Bad Bunny Styles and Profiles With Ric Flair In “Chambea” Video

With the exception of Muhammad Ali, I refuse to believe there has been a more referenced sports figure in rap than Nature Boy Ric Flair. The record-breaking 16-time Heavyweight Champion of the World is synonymous with decadence, glamour, prestige and the most elite level of balling. “Naitch” as he is affectionately referred to by his peers and fans the world over is the gold standard in flexing and alcohol-fueled, money-driven shit talking. To this day, Ric Flair still lives atop a mountain in his own ocean view villa somewhere on Stunna Island. Rumor has it everyday at sunrise a flock of the most majestic tropical birds known to man greet the beams of light piercing the horizon with an enthusiastic “WOOOOOO” to give thanks to the creator and god of what we now call swag.

The dirtiest player in the game has been a point of reference for the extravagant excess and bravado for rap music’s elite for decades. Now, through the channels of carefully curated social media and a merchandise game second to none, Flair’s figure-four leg lock on pop culture seems to have only strengthened, allowing the legend to continue his thriving legacy and reach a new audience. Lost on new fans or ones only old enough to remember the tail end of his WWE career where the 59-year-old legend put on a retirement match masterpiece against Shawn Michaels, is the fact that at the peak of his physical powers in the late ’70s and early ’80s, Flair really was the jet-setting world champion who defended his coveted title across the globe.

Among his travels, Flair frequently brought his NWA title to Puerto Rico with stints in the island’s biggest wrestling promotion, the WWC. His rivalry with the island’s biggest star, Carlos Colón, is the stuff of brutal legend. Partaking in blood-soaked 40 minute matches in front of tens of thousands of screaming boricuas endeared Flair to adoring fans in the Caribbean.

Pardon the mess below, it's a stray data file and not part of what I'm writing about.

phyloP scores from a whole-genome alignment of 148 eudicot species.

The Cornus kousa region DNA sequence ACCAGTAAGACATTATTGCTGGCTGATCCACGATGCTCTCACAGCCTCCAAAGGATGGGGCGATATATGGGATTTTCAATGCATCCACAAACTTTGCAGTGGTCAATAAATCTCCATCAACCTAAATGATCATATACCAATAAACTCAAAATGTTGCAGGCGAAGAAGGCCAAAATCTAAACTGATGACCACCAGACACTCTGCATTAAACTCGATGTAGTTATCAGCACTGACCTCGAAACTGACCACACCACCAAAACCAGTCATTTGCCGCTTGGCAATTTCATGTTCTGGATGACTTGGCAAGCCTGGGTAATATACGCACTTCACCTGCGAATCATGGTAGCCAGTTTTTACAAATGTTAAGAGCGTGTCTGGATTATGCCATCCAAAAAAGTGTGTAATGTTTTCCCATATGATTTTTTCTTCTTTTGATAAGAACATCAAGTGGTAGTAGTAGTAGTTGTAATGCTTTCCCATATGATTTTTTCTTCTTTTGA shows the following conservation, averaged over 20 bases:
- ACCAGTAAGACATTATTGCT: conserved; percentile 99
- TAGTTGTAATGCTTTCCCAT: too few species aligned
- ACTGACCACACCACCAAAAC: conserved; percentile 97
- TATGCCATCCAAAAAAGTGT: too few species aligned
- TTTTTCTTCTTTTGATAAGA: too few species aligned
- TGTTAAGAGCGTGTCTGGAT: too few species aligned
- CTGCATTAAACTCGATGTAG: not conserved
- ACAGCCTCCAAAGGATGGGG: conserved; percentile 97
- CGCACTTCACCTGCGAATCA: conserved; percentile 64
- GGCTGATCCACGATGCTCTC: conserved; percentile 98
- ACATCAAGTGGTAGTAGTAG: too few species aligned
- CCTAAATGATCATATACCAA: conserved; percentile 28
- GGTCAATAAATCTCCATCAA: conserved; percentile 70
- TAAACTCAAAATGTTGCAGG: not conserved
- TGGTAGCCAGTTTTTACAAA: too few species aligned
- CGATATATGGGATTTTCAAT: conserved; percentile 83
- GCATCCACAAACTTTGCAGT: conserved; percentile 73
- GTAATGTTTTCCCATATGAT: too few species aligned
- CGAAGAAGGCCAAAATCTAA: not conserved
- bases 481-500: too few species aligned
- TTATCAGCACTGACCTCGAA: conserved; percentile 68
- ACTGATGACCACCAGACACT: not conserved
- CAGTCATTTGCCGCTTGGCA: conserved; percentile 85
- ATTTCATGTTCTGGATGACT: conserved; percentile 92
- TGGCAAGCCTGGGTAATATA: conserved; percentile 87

Fast-forward 35 years and Flair finds himself locking horns with the latest star to emerge from San Juan. Bad Bunny is the 23-year-old global ambassador of trap en Español. If ever there was a Spanish language equivalent to Migos, Future or Gucci Man, Malo Conejo would be it. The last two years have found the shining star of Puerto Rico lending his unmistakable earth-shaking baritone to Latin music’s biggest hits, all without releasing a proper studio album. This year alone Bunny has managed to rack up half a billion views for two different singles, “Tu No Vive Asi” and “Krippy Kush.” The later of which birthed a massive remix featuring 21 Savage and Nicki Minaj.

Bad Bunny’s unique sense of style and masterful understanding of social media also put him on the radar of racist white America as he took on Donald Trump in the wake of the president’s oafish and inhumane handling of relief efforts in Puerto Rico following Hurricane Maria. The San Juan native took to national television with a shirt reading, “Tu Eres Twitero o Presidente?”(Are you a Twitterer or President?) The only thing that could have made that burn more searing would have been if he had added a graceful “pendejo” at that end, but I digress.

Bad Bunny is the hero Latin rap needs in these dark times and his holy union with one of wrestling’s most beloved figures is just what the doctor ordered. In the clip for “Chambea,” Bunny finds himself strutting, styling, profiling and walking the walk with the wrestling icon. Flair has been able to touch millions around the world despite language and culture barriers with his impressive ring résumé. Bunny is currently Latin rap’s Nature Boy and his breakthrough and crossover is surely eminent. To be the man you have to beat the man, and at this very moment Bad Bunny is the real world champion.

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